Campaign Finance Reform in NY State
This comes from the Brennan Center for Justice:
Public funding of political campaigns: no proposed reform would work better to reduce the power of big money in American elections and restore confidence in American democracy.
Public financing limits the influence of big money campaign donations and so encourages candidates with limited resources to run for office. Plus, it frees politicians from the burden and distraction involved in constant fundraising.
The Brennan Center for Justice at NYU School of Law works with policy makers and activists interested in decreasing the power of big money and concomitant increase in the impact each individual citizen has at the polls. Working on the federal, state and local levels, we help draft and enact legislation, provide legal analysis, and assist in the defense of campaign finance laws when they are challenged in court.
Recently Brennan Center staff helped Senators Durbin (D-IL) and Specter (R-PA) draft the "Fair Elections Now Act," a bill that would create a public financing system for congressional elections. The Center co-authored and released "Breaking Free with Fair Elections," which explains how congressional public financing would make our federal government more honest, transparent, and accountable.
Our work on the state level involves efforts to help draft public financing legislation tailored to local interests and needs. When systems we supported were passed into law and came under attack, our lawyers helped defend them in court. We successfully beat back a challenge to the public financing systems in Maine, and we are defending our victories in Arizona and North Carolina as they are attacked on appeal. We are currently working to defend Connecticut's system of public financing, which is scheduled to go into effect in time for the 2008 legislative elections but is currently under attack in federal court.
The most fundamental part of a campaign finance system is disclosure. Public disclosure of campaign activity gives voters a supplement to campaign advertising and gives them clues to candidates' likely leanings on issues. Disclosure also makes it easier for voters and watchdogs to detect exchanges of political favors for donations.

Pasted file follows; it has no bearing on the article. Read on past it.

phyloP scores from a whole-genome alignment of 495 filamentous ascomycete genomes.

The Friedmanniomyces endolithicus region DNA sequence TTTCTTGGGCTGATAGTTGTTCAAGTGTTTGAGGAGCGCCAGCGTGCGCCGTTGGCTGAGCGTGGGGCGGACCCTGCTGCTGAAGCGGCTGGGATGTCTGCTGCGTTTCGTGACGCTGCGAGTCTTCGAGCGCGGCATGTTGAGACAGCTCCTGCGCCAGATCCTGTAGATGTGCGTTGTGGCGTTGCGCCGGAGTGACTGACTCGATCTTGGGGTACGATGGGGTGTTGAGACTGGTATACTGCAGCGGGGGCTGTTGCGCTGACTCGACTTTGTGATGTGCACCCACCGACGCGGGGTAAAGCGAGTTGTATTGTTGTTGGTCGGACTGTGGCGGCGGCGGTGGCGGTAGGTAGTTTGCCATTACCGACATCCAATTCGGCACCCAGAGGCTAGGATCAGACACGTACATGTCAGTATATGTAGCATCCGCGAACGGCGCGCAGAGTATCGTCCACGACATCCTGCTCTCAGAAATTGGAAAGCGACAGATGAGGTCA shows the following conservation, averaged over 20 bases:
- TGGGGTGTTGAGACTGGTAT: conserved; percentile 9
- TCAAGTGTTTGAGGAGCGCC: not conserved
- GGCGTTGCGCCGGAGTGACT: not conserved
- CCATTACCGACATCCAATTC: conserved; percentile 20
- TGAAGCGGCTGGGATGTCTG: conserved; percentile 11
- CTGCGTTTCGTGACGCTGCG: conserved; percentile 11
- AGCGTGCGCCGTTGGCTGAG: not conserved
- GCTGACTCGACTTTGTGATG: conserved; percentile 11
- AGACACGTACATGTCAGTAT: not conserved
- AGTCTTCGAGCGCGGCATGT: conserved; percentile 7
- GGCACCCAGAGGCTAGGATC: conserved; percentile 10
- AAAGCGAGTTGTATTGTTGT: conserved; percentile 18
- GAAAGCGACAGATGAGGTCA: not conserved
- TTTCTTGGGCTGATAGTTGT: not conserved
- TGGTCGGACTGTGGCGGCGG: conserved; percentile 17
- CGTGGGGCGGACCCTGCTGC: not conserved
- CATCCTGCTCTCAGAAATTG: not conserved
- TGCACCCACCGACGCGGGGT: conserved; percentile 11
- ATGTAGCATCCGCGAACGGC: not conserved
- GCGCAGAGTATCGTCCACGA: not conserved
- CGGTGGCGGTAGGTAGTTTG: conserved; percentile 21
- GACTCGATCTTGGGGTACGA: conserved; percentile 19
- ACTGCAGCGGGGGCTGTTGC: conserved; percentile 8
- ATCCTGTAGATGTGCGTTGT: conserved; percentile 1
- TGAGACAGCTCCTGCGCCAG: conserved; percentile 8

The Brennan Center works on the state and federal levels to ensure that candidates and other political entities are required to disclose enough information to the public to allow voters to make informed decisions about their representatives. Most notably, in 2002, the Center partnered with Senators Russell Feingold and John McCain to push for passage of the Bipartisan Campaign Reform Act, which, among other things, required enhanced disclosure of independent expenditures above a certain limit and those made within 20 days of an election. The Brennan Center's research also supported BCRA's provisions regulating disclosure and funding of "sham issue ads."
While all voters are equal in the voting booth, all voters are not equal in their ability to influence elections and policy. A $5 contribution from a low-income constituent may represent a much greater commitment than a $10,000 contribution from a millionaire, but in our system, the latter usually has more power to influence the outcome of the election and to secure access to the candidates once elected to office.
That's where contribution limits come in-limiting the influence of big donors over elected officials and motivating candidates to cultivate a wide base of public support. Effective contribution limits are set low enough to encourage a broad-based fundraising strategy but high enough to allow candidates to run effective campaigns. They must also be comprehensive, regulating the flow of money between individuals, candidates, political parties and their affiliates, and political action committees.
The Brennan Center counsels states on creating and strengthening contribution limits and conducts research measuring the breadth and effectiveness of state limits.
Reducing corruption and increasing participation in politics are essential goals to ensure a well-functioning democracy. To reduce corruption, the Brennan Center supports efforts to reduce the role of special interest money in elections. But reform measures must be careful not to choke off legitimate—often, highly valuable—efforts to increase voter participation. With these principles in mind, the Brennan Center has engaged in legal and policy research and advocacy on the regulation of so-called "527" organizations and other organizations whose activities affect politics and policy-making.
In addition to helping draft campaign finance laws, the Brennan Center is committed to the fair interpretation and enforcement of federal campaign finance laws by the Federal Election Commission (FEC). The FEC was designed to fail. Routine appointments of three Democrats and three Republicans has led to partisan deadlock, timidity or active opposition to reform. Weak enforcement undermines even strong laws. The Center is working to ensure that the Federal Elections Commission, which enforces federal campaign finance laws, acts to promote the goals of existing campaign finance regulations.
For more information and ideas for reformers, go here to download the Brennan Center's report "Writing Reform: A Guide to Drafting State & Local Campaign Finance Laws (2008 Revised Edition)"